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Establishing Hourly Rates

To establish an hourly rate, a contractor needs to know they are charging enough to cover the bills. Establishing hourly rates is quite complicated with employees. The bottom line is, whether you prefer to use a fixed price contract or a time and materials contract, it is critical to make enough to cover expenses.

Researching local hourly rates by talking to other contractors is the primary way hourly rates are established. There isn’t a set of rules for establishing hourly rates, and there are many methods and reasons behind how an hourly rate is determined. Many factors go into establishing hourly rates. The type of jobs, experience level, and local market conditions are just a few.

Let’s dig a bit deeper to see if your hourly rate is adequate. The break-even point is the minimum amount needed to avoid losing money. We look at living expenses, operating expenses, and company labor costs to find the break-even point, which can help establish an hourly rate.

Living Expenses

Simply put, living expenses are the costs for day-to-day living. The easiest way to calculate these expenses is to make a list of everything you pay throughout a month, then add them up: rent, utilities, food, credit card, etc. Include business vehicle expenses with business operating expenses. Don’t forget property tax and insurance that are paid less often.

Finding your monthly living cost is a good starting place to determine the break-even point for the hourly rate.

Example: What is the hourly if living expenses are $2,000 a month?

1. Find the weekly living cost. Divide the monthly living expenses by four to find the weekly living cost. For simplification, we are using four weeks in a month.

$2,000 ÷ 4 = $500/week

Living expenses are $500 a week.

There are 51.142 weeks in a year. Use 13 months (52 weeks) to convert to yearly figures.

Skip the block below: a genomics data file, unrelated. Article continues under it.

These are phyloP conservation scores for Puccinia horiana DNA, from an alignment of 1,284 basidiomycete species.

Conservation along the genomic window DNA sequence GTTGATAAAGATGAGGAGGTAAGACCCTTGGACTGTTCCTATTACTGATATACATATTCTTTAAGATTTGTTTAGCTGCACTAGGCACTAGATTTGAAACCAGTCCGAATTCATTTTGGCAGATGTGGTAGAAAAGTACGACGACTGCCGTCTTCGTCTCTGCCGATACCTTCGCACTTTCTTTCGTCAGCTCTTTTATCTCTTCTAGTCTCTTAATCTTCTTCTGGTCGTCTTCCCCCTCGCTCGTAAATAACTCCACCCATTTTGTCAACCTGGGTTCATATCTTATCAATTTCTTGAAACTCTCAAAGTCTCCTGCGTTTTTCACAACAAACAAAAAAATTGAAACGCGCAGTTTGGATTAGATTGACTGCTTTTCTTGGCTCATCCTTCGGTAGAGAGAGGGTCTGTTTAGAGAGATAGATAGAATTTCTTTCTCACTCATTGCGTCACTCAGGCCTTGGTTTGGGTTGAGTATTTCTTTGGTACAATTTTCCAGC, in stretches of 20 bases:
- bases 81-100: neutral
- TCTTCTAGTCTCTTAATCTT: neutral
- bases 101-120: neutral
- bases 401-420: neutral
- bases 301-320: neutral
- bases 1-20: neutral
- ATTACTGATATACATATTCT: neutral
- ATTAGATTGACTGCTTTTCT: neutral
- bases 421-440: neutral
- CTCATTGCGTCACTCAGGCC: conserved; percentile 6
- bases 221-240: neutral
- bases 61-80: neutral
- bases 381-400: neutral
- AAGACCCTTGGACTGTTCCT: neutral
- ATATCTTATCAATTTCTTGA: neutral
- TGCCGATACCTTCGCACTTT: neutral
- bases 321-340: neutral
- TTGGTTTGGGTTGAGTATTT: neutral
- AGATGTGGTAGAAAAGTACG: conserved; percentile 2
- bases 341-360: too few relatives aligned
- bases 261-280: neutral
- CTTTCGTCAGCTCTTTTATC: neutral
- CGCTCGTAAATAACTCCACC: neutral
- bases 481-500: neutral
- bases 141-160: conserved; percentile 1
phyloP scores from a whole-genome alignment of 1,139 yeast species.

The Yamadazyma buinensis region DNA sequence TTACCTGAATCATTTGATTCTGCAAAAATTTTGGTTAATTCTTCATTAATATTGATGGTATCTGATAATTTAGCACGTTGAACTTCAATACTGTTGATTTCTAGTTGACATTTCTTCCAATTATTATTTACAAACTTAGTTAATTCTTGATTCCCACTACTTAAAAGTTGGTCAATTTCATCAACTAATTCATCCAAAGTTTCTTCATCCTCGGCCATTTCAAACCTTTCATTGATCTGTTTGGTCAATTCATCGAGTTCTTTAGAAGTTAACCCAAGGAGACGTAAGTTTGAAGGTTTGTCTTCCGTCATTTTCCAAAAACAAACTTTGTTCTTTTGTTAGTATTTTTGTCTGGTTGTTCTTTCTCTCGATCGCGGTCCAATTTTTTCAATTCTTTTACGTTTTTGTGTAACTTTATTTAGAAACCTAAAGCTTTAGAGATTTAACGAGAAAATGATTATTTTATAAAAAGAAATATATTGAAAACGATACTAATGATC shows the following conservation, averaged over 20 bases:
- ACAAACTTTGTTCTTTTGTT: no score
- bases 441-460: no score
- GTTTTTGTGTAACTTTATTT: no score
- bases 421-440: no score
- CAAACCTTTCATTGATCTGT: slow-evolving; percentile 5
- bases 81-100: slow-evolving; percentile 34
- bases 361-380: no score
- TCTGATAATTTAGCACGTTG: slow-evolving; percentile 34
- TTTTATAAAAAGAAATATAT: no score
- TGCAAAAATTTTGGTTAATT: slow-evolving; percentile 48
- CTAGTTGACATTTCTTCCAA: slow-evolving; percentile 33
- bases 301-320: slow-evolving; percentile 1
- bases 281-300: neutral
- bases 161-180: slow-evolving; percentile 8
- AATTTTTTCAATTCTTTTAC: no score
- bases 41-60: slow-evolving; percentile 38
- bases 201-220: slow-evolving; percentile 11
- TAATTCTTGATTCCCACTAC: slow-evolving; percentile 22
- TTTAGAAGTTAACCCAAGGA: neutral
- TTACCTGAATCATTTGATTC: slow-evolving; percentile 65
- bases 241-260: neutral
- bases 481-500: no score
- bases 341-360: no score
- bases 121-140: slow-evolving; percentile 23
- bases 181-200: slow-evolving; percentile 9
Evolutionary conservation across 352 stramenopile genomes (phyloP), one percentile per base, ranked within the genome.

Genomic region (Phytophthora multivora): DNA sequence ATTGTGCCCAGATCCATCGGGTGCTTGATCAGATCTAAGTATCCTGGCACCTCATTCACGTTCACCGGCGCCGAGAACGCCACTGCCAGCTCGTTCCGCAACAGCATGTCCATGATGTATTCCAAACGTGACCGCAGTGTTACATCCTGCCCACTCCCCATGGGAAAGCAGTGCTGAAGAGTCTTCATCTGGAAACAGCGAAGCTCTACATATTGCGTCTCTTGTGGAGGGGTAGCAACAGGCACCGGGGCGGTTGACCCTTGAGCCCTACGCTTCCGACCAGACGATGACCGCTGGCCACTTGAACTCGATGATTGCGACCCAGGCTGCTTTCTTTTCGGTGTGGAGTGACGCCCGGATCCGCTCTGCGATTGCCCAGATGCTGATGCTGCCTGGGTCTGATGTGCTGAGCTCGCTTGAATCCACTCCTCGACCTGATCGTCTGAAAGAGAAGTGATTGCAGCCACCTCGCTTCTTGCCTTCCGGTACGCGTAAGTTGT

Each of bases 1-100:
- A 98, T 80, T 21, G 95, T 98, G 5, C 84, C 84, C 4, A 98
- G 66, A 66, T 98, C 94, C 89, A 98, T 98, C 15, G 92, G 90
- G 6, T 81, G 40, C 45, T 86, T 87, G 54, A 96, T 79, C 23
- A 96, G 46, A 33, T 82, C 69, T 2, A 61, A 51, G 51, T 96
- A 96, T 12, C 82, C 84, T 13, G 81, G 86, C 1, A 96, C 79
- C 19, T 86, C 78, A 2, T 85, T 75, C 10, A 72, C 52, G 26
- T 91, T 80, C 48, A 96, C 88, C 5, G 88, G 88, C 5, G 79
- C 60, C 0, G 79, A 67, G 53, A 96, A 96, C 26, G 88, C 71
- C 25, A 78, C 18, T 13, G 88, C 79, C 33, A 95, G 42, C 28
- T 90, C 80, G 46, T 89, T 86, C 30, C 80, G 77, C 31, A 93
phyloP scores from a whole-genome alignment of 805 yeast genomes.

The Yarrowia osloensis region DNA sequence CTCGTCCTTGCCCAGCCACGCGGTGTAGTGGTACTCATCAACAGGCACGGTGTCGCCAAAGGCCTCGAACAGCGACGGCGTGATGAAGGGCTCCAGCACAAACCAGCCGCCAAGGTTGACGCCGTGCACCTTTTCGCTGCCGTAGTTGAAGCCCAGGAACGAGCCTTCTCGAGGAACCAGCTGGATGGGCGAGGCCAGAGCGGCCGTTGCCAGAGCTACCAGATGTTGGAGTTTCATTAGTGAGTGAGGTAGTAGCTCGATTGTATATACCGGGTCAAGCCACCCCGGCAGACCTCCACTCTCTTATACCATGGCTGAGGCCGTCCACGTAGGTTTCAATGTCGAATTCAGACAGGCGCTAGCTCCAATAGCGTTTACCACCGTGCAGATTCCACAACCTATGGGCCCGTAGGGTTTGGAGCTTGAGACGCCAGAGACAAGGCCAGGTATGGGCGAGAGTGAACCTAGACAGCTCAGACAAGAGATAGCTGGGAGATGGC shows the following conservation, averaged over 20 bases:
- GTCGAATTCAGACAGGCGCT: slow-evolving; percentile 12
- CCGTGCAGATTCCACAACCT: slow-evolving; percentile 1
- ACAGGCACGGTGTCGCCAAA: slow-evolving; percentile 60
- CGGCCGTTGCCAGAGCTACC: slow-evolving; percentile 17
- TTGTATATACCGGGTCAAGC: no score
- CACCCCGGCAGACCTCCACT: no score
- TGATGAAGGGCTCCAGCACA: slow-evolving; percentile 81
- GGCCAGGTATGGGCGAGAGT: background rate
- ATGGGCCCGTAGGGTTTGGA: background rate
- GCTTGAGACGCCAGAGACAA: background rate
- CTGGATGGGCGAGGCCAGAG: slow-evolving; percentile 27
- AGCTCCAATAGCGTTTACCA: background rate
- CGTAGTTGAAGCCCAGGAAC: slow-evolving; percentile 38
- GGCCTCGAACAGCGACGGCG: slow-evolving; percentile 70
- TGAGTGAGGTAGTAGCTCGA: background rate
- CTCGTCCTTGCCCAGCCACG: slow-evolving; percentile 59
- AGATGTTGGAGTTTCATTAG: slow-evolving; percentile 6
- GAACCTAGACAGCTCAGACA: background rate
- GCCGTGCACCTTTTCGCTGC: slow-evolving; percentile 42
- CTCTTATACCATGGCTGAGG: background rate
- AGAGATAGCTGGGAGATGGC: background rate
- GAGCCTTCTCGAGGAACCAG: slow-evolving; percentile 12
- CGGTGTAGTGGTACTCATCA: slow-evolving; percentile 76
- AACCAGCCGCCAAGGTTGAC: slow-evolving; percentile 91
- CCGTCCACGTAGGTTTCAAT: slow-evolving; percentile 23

$500 x 52 = $26,000/year

$2,000 x 13 = $26,000/year

Living expenses are $26,000 a year.

2. Reduce living expenses to an hourly rate. Divide the weekly living cost by the weekly billable hours to find a break-even point for living expenses. If 30 hours are billed, what is the hourly amount?

$500 ÷ 30 = $16.67/hour

The break-even point for living expenses is $16.67.

Operating Expenses

Costs unrelated to a project are called operating or indirect expenses. These expenses include insurance, office expenses, licensing, office employees, rent and utilities, vehicle expenses, tools, etc.

An Income Statement, also known as a Profit and Loss Statement, shows monthly operating expenses. If an accounting system hasn’t been established, start by making a list of all your operating expenses.

Example: A contractor bills 30 hours a week, and the monthly operating expenses are $1,000. What is the hourly cost for operating expenses?

1. Find the weekly operating cost. Divide the monthly operating expenses by four to determine the weekly operating costs.

$1,000 ÷ 4 = $250/week

Operating expenses are $250 a week.

$250 x 52 = $13,000/year

Operating expenses are $13,000 a year.

2. Reduce operating expenses to find an hourly rate. Divide the weekly operating cost by the weekly number of billable hours. If 30 hours are billed, what is the hourly amount?

$250 ÷ 30 = $8.33/hour

The break-even point for operating expenses is $8.33.

Break-even Point Before Taxes

Add the hourly break-even points for living and operating expenses together to find the hourly rate before taxes.

$16.67 + $8.33 = $25.00/hour

The combined hourly living expenses and operating expenses are $25.00 per hour.

 Billable HoursHourly Break-Even PointWeekly Expenses
Living Expenses30$16.67$500.10
Operating Expenses30$8.33$249.90
Total Expenses $25.00$750.00
  • Weekly living expenses are $500 a week.
  • Weekly operating expenses are $250 a week.
  • Total living expenses and operating expenses are $750 a week.

Recheck by dividing the weekly hours billed by the total weekly expenses.

$750 ÷ 30 = $25.00/hour.

To recap: Billing 30 hours a week, the hourly rate is $16.67 to cover living expenses plus $8.33 to cover operating expenses; the hourly rate is $25.00 per hour.

Break-even Point with Taxes

Using the hourly rate of $25.00 per hour and 30 billable hours, find the hourly rate after taxes.

1. Find the weekly income to cover expenses.

$25 x 30 = $750/week

The weekly amount is $750 before taxes.

2. Calculate the weekly self-employment taxes. Determine tax costs by multiplying the weekly amount by 15.3% (12.4% for social security and 2.9% for Medicare) for self-employment taxes.

$750 x .153 = $114.75.

Weekly self-employment taxes are $114.75.

3. Find the hourly self-employment tax rate. Divide the self-employment taxes by the billable hours to find the hourly self-employment tax rate.

$114.75 ÷ 30 = $3.83

The self-employment taxes are $3.83 per hour.

4. Find the hourly breakeven point. Add the hourly self-employment tax rate to the hourly rate.

$25.00 + $3.82 = $28.83.

The hourly breakeven point after taxes is $28.83.

Labor Rate